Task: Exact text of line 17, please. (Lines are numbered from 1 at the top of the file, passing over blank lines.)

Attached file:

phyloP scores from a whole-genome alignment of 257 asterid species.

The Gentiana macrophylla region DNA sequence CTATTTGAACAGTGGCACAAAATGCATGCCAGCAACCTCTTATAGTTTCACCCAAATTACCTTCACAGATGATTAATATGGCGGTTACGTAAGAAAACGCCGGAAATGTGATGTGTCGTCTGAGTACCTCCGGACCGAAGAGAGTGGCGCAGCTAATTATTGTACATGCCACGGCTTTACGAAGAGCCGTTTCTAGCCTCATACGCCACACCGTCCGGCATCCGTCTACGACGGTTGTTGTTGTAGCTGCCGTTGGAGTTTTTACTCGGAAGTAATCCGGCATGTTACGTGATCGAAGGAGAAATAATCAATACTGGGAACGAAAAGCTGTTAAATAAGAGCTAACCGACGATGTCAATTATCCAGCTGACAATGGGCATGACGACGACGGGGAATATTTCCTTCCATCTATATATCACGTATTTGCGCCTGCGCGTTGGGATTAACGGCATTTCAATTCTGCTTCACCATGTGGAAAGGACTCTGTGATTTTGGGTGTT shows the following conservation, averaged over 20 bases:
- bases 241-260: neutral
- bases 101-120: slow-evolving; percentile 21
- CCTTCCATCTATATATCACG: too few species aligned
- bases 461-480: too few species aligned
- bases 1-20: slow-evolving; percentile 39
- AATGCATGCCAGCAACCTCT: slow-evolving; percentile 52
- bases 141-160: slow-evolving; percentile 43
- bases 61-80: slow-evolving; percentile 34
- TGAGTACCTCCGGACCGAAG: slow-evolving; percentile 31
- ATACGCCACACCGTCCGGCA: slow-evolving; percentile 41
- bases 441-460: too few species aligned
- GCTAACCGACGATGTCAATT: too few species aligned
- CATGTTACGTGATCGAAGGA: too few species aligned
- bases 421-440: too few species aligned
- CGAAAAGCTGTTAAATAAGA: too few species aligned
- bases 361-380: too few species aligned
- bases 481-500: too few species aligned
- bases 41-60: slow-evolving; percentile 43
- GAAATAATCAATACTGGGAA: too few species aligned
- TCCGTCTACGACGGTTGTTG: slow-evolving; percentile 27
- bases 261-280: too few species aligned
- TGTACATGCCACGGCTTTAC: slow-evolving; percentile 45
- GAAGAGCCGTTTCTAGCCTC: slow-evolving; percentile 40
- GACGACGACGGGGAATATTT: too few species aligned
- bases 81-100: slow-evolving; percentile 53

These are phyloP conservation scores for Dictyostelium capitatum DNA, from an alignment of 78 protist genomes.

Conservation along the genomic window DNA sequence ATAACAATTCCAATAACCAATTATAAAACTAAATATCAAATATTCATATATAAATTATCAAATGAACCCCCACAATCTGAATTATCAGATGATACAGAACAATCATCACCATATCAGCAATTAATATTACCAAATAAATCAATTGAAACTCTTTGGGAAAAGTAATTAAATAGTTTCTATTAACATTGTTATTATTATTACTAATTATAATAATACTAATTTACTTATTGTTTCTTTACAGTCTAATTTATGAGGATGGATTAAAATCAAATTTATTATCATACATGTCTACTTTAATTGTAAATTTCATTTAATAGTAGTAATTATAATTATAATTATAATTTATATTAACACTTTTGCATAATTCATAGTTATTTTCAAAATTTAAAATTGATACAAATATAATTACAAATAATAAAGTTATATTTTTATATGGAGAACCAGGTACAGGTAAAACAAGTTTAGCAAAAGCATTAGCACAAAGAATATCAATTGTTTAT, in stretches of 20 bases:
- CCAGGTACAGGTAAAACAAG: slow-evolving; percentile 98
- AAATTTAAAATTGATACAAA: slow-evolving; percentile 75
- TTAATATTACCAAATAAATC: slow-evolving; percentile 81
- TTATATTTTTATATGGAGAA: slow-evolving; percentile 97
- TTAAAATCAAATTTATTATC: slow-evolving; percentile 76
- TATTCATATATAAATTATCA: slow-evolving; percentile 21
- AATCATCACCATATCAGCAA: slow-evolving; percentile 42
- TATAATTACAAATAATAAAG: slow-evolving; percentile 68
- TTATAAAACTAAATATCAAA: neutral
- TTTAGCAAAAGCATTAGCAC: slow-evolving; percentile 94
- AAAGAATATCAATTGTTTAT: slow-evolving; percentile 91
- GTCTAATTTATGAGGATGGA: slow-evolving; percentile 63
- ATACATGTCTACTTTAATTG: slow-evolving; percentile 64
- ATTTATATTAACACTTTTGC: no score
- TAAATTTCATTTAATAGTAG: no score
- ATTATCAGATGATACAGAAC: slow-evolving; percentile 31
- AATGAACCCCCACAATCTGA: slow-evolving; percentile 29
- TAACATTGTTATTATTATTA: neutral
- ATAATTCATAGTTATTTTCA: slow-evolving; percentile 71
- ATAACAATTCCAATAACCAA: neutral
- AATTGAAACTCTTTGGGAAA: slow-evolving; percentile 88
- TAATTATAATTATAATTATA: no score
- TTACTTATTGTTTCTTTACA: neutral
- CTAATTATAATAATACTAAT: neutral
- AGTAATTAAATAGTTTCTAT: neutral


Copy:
- CGAAAAGCTGTTAAATAAGA: too few species aligned